Teaching What You Don’t Know

“Have you ever felt like you were teaching out of your comfort zone?”

Teaching What You Don’t Know

The Top Ten Survival Strategies So You Can Have a Sane Semester

Available for Immediate Download! accessNOW_blue

Hosted by Meggin McIntosh, Ph.D.

Taught by Therese Huston, Ph.D.

Therese Huston is the author of the highly-acclaimed book, Teaching What You Don’t Know and founding Director of the Center for Excellence in Teaching and Learning at Seattle University. She also had a recent series on the Harvard Press blog.

Why is this class important?

University and college faculty are often asked to teach outside of their expertise.  Some people choose to stretch, but many of us find ourselves forced outside our intellectual comfort zones.

Consider this:

  • Departmental budgets are tight and many are being cut
  • New courses are being added to the curriculum all the time, often without new hires to cover them;
  • Faculty are being pushed to teach interdisciplinary courses that span topics they’ve never studied or haven’t touched since their own days as an undergraduate;
  • Even introductory courses to one’s field can encompass unfamiliar topics;
  • In many fields, knowledge is expanding too rapidly for most well-intentioned faculty to keep up, which pushes individuals to specialize;
  • Administrators are jumping on the latest general education bandwagon, and faculty are doing their best to keep up.

And if that isn’t enough, consider that the pressures are greater for women, who often find themselves teaching the large, sweeping introductory courses in the department, and/or for faculty of color, who are in many instances assumed to be a content expert in diversity.

In this workshop, we explore ten savvy survival strategies, drawn from the empirical research literature and interviews with real faculty who teach on the edge of their expertise & do it well, including the following.

  1. Responding to students’ questions when you don’t know the answer;
  2. Recovering gracefully and credibly when you make a mistake in class;
  3. Prioritizing what to read and when;
  4. Deciding who to confide in (in other words, who do you tell that you’re teaching outside of your expertise?)
  5. Starting off right:  What to do the first week of class;
  6. Managing the middle:  What to do the sixth week of class, even though it’s scary:
  7. Finding out what students don’t understand (one quick way);
  8. Motivating your students to think more deeply about the material you do know something about (we’ll consider three strategies;
  9. Deciding which topics to address in class when you’re new to those topics yourself;
  10. And for the next course you’re teaching, designing the course to make it more manageable;

And more, believe it or not?! This teleseminar is free so please let your family, friends, and colleagues know about it so they don’t miss out! To register for this recorded teleseminar, click here or on the graphic at the top of the page and you will be taken to the secure shopping cart.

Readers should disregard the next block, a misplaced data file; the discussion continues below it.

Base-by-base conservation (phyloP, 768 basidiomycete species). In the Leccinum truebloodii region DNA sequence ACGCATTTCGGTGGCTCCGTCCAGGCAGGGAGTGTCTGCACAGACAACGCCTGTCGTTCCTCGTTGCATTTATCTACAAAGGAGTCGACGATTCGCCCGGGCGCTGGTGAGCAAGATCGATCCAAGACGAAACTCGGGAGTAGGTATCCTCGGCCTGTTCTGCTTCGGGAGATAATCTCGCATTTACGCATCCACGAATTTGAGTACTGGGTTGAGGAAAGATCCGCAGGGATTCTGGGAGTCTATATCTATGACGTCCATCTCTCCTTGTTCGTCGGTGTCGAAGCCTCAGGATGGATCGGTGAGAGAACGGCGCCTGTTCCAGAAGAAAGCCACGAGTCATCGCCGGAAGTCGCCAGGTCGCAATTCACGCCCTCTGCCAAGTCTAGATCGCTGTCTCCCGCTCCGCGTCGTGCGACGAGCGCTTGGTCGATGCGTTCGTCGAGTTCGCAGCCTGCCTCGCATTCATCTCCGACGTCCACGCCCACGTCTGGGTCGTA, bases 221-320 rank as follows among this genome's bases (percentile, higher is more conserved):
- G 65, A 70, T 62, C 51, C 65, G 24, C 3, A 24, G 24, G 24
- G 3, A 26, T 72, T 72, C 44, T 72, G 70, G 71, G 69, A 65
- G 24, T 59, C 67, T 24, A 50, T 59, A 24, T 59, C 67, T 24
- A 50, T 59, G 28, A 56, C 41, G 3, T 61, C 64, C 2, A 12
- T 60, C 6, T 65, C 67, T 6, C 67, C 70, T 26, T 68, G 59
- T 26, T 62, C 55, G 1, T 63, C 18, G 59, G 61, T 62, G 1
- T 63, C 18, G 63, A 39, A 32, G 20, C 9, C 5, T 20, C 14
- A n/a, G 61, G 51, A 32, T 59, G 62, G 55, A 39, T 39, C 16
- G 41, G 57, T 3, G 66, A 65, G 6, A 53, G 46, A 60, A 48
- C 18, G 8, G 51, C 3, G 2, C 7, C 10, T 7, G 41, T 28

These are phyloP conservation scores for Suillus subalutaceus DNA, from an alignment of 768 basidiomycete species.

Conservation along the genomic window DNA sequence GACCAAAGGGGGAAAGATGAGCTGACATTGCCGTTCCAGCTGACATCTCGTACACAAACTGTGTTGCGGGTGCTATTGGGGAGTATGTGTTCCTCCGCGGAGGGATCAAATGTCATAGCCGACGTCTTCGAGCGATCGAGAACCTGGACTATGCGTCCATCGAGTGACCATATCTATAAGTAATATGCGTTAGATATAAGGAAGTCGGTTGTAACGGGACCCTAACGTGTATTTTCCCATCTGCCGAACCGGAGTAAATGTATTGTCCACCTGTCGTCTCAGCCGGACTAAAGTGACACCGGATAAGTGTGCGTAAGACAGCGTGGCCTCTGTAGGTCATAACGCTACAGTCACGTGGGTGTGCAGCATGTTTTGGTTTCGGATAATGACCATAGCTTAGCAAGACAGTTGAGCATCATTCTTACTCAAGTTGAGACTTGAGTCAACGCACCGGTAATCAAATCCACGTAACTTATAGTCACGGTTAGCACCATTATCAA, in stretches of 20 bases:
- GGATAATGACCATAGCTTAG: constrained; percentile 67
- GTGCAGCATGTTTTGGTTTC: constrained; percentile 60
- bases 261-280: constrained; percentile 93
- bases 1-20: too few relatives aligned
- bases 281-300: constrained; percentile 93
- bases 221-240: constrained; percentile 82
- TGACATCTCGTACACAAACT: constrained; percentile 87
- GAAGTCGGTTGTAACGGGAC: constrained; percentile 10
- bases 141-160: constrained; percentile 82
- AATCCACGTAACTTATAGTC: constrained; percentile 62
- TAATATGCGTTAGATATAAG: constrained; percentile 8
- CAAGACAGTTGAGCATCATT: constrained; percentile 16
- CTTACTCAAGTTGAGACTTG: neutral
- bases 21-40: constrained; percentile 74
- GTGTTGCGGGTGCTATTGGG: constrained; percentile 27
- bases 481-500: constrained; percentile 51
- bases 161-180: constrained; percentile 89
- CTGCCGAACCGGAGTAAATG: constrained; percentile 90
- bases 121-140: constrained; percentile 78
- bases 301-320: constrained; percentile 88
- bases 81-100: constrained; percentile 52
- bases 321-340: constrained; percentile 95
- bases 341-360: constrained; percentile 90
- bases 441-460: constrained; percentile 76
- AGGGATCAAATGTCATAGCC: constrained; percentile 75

Here’s what you’ll receive by registering:

  • A packet of handouts to download – for your use while listening to the class and for later reflection and review;
  • An MP3 download of the class – Listen as many times as you need and want to while reinforcing the strategies you learn.
  • And more, of course!

If you aren’t currently teaching what you don’t know, you will be at some point in your career. To register for this recorded, research-based content, FREE teleseminar, click here and you’ll be taken to my secure shopping cart.

Available for Immediate Download! accessNOW_blue

About the Teleseminar Presenter

Therese Huston is the founding Director of the Center for Excellence in Teaching and Learning at Seattle University. She had a great time writing her first book, Teaching What You Don’t Know, and and is eager to write the sequel. Her other published works focus on why faculty leave and why they stay, how to keep them engaged despite a less than perfect work life, and how to handle “hot” moments in the classroom.

Therese facilitates writing retreats on the scholarship of teaching and learning, and regularly consults with faculty and administrators to identify sane and sustainable ways to improve what we do as teachers and learners. She has co-chaired two national higher education conferences, and she serves on the board of directors of the Professional and Organizational Development Network in Higher Education.

Therese earned her M.S. and Ph.D. in cognitive psychology at Carnegie Mellon University and her B.A. in psychology from Carleton College. After graduate school, she completed a post-doc in clinical cognitive neuroscience at the Center for the Neural Basis of Cognition at the University of Pittsburgh. From there she became an Assistant Professor of Psychology at Pacific University, and her career as a faculty developer began as Assistant Director of the Eberly Center for Teaching Excellence at Carnegie Mellon University.

Therese Huston

About the Teleseminar Host

Meggin McIntosh, Ph.D., known as “The Ph.D. of Productivity™” is a former teacher, university professor, and Director of her university’s Excellence in Teaching Program. She is currently (and happily) the president of Emphasis on Excellence, Inc. and says:

I have known Therese Huston and her work for some time now.  When her book, Teaching What You Don’t Know was published, I read it in one afternoon, wishing that I had read it when I was still a professor and sometimes teaching “outside my expertise.” It would have helped immensely. At that point, I started emailing Therese and – some might say – pestering her – to be a guest on a teleseminar. Good news! She finally said, “Yes,” and was able to fit it into her incredibly busy (and productive) schedule. We are extremely fortunate to have her.

Meggin McIntosh